Although there is no secret recipe to succeed in university, successful students tend to have something in common: they do not wait for others to tell them what to do, and they have a proactive attitude to keep on top of their obligations. Here are four tips to take action, stay engaged and succeed in your first semester of university.

1) Don’t Miss Your First Day of Classes

Students in Class

Don’t believe anyone who says nothing happens in your first day of class! The first class sets the tone for the rest of the term, allows you to meet your professors and peers and gauge expectations for the course, method of evaluation, your professor’s style, and how much time you will need to invest in studying and preparing assignments.

2) Study Your Course Outlines

Much like the first day of class, the course outline (also known as the syllabus) is often underestimated. Students tend to skim their course outlines without realizing they represent a contract between the student and the professor. Course outlines are also your road maps for the term, and contain valuable information to succeed, such as learning objectives (what you are expected to learn in the course), assignments, methods of evaluation, exam schedules, professor’s contact info and office hours.

Remember: if you don’t ask questions, your professor will assume everything is clear and that you agree to abide by this document.

3) Take Control of Your Time

Time to Plan

University is all about self-regulation. No one will tell you what to do next or where to turn to unless you make an effort, so managing your time efficiently is a must. Use your phone, computer or a good old-fashioned notebook to track the multiple obligations you will need to manage. In a weekly agenda, you might record recurrent events such as classes, study time (individual or in groups) and or work. Use a monthly schedule to remember other occasional events and deadlines such as assignments, exams, meetings with professors, course intentions, payments, etc.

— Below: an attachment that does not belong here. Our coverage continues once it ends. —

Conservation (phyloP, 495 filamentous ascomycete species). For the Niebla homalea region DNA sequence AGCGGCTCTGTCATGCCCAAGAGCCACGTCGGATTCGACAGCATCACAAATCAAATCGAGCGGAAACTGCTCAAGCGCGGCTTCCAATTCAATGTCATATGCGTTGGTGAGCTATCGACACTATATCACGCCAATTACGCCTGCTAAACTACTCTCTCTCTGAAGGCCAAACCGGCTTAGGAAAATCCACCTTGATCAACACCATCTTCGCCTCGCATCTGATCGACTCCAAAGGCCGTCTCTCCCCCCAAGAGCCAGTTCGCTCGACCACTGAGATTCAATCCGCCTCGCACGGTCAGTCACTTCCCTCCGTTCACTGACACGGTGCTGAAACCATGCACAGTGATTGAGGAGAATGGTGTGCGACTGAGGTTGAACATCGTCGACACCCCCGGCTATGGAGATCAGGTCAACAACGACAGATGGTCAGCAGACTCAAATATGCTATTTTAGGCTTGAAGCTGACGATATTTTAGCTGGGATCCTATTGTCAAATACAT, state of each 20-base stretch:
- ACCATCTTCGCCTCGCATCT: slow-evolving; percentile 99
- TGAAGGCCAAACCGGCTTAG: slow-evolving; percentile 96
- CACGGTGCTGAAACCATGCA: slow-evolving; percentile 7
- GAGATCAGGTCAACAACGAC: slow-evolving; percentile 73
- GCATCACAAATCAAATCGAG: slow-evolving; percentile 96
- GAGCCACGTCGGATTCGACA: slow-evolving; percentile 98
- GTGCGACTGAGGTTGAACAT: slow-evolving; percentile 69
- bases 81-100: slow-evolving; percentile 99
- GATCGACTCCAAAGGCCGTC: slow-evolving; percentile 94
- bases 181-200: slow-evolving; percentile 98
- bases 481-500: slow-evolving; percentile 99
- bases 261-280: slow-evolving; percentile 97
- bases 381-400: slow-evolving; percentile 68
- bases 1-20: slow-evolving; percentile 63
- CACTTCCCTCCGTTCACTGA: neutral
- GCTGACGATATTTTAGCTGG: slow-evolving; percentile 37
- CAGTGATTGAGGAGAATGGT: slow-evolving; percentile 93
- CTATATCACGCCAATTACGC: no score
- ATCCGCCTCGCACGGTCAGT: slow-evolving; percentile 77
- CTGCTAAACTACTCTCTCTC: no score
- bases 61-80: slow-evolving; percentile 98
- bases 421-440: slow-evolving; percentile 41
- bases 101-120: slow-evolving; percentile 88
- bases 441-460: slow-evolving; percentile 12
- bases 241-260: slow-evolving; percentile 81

Check out these tip-sheets from the TRSM Academic Success Centre  and the Time Management Module by the Ryerson Library for practical advice on how to deal with common time management issues. This last includes a new assignment calculator to help you manage your schedule for each assignment.

Also, the Ryerson Registrar’s Office just came out with the Ryerson’s Visual Schedule Builder, a user-friendly interactive tool that allows students to ‘pin’ time slots for part-time jobs and other personal commitments, search remaining time slots for available courses, drag and drop courses, and push your entire schedule to enrolment in one step. While the tool is very intuitive to use, an instructional video and step-by-step instructions is also available here.

4) Don’t Be Afraid to Ask Questions!

Ask More Questions Poster

TRSM and Ryerson have numerous resources available for your personal, academic and professional growth at no extra cost. Remember that you are already paying tuition, so make use of what is being offered to you! With that in mind, be proactive and think creatively about your needs. Don’t wait until you are in the middle of a crisis to ask for help; while counselors, learning strategists, program offices (where you will find your academic advisors) and tutors will do their best to help you, you will not obtain the same results if you came to them early in the term before things get out of hand.

Posted by Joana Londoño

Joana Londoño is a Learning Strategist in TRSM’s Academic Success Centre. She has worked at Ryerson University for 11 years and has a rich blend of experience from various roles that have supported student achievement. Joana believes that academic achievement doesn’t happen in a vacuum, and brings her broad Ryerson experience and network into the Learning Strategist role, to keep TRSM students engaged and motivated. She firmly believes that with the right balance of challenge and support all students are capable of thriving beyond their expectations. Joana holds a master’s degree in Communication & Culture and is fluent in Spanish, French and Portuguese.

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